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  • "The Children Sport Upon the Shore":Romantic Vision in Two Twentieth-Century Picture Books
  • James Holt McGavran Jr. (bio)

Wordsworth's outrageous, profound inversion, "The Child is father of the Man" ("My Heart Leaps Up"), may not by itself have created the generation gap; but it epitomizes the Romantic tendency to polarize childhood and adult life—a tendency still present in late twentieth-century visions of childhood as either dream or nightmare or both. The enduring Romantic image of the child—whole, pure, radiant, unbroken, almost unspoken—emphasizes by its very sublimity the abyss both Blake and Wordsworth discovered between their chimney-sweeps and cottage girls and the worlds and words of the grownup. Major gaps open between the two visionaries themselves, however, regarding the nature and extent of their dependence on their powers of perception.

Preferring the spiritual reality of his visions, Blake repudiated the material world: "We are led to Believe a Lie,/When we see With not Thro' the Eye" ("Auguries of Innocence"); nevertheless, he commanded the visual arts of drawing, painting and engraving as well as poetry for the exploration and communication of his visions. The laborious copper-engraving process he learned as a youth must have seemed the antithesis of the visions themselves; yet it afforded him both a discipline and a means of expression denied to Wordsworth, who had no other recourse if words failed him. Furthermore, Blake typically played the visual against the verbal in his illuminated works, creating rich ambiguities that ultimately enhance his ability to communicate his visions. At least partly for these reasons Blake could confront his contrary states of innocence and experience with relative serenity and pass beyond them to higher levels of imaginative vision. In the verse letter to Thomas Butts, Blake articulates his double vision in a well-known description of a thistle:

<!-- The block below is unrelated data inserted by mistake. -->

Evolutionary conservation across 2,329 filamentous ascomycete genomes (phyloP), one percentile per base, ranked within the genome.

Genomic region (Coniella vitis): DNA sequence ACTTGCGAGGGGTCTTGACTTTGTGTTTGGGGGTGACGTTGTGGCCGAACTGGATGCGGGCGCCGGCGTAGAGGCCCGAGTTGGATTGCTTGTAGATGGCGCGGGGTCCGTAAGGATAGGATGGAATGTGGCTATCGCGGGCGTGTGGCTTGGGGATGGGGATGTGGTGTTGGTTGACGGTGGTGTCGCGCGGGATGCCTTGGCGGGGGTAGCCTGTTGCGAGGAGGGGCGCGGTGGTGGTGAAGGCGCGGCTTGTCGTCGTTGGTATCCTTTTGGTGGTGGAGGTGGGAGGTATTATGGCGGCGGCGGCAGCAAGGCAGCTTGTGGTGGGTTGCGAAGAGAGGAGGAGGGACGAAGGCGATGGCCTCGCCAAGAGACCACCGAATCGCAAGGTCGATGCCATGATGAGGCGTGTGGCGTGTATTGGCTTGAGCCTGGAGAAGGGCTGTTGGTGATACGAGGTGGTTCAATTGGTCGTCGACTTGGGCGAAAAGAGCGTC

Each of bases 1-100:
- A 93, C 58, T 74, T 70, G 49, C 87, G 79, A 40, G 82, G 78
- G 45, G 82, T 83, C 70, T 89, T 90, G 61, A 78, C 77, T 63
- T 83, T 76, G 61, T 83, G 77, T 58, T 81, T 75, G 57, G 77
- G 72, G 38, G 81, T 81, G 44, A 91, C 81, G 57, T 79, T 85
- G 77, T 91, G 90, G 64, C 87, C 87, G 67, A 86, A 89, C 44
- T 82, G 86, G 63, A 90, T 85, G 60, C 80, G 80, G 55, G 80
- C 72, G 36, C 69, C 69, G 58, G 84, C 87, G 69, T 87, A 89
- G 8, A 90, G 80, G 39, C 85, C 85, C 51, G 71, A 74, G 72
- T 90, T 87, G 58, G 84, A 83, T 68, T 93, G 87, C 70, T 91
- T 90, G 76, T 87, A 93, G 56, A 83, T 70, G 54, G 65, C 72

With my inward Eye 'tis an old Man grey;With my outward, a Thistle across my way.

And he concluded the same letter:

Now I a fourfold vision see,And a fourfold vision is given to me.'Tis fourfold in my supreme delightAnd threefold in soft Beulah's nightAnd twofold Always. May God us keepFrom Single vision and Newton's sleep!

Blake's fear of the scientific observer's supposedly unbiased objectivity—"Newton's sleep!"—is aptly enough a fear of solipsism a well; there must be a dialogue between internal and external realities, the old man and the thistle, before visionary advancement is possible, before one can hope to build Jerusalem in England's green and pleasant land.

Wordsworth knew this fear also: indeed for him and most other Romantic and post-Romantic writers the gap between subject and object tended always to widen, the elusive "celestial light" of early vision increasingly shadowed in adult life and language by the "light of common day" ("Ode: Intimations of Immortality from Recollection of Early Childhood," Brooks 128). Bound to the material world by the love his mother taught him before her early death (Prelude 2 [1850]: 232-84), the orphan Wordsworth was condemned to search in and through nature—the material world of death that Blake despised—for those few shining moments, "Gleams like the flashing of a shield" (Prelude 1: 586), that might show him his path back and down time and space while simultaneously lighting his way into the future as man and poet. Although heavily dependent upon his own power of perception—and the eyes and words of his more observant sister Dorothy—Wordsworth, like Blake, knew [End Page 170] physical sight alone to be extremely limiting, reductive; it was better understood as a metaphor descriptive of a deeper, more creative level of contemplation. In "Tintern Abbey" he praises "That serene and blessed mood" through which

   we are laid asleepIn body, and become a living soul:While with an eye made quiet by the powerOf harmony, and the deep power of joy,We see into the life of things.

(lines 45-49)

Wordsworth remembers these moments of vision—"spots of time," he names them in The Prelude ) 12: 208-23)—hoping to recreate them subsequently in poetry through the process he referred to, in the 1800 Preface...


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pp. 170-175
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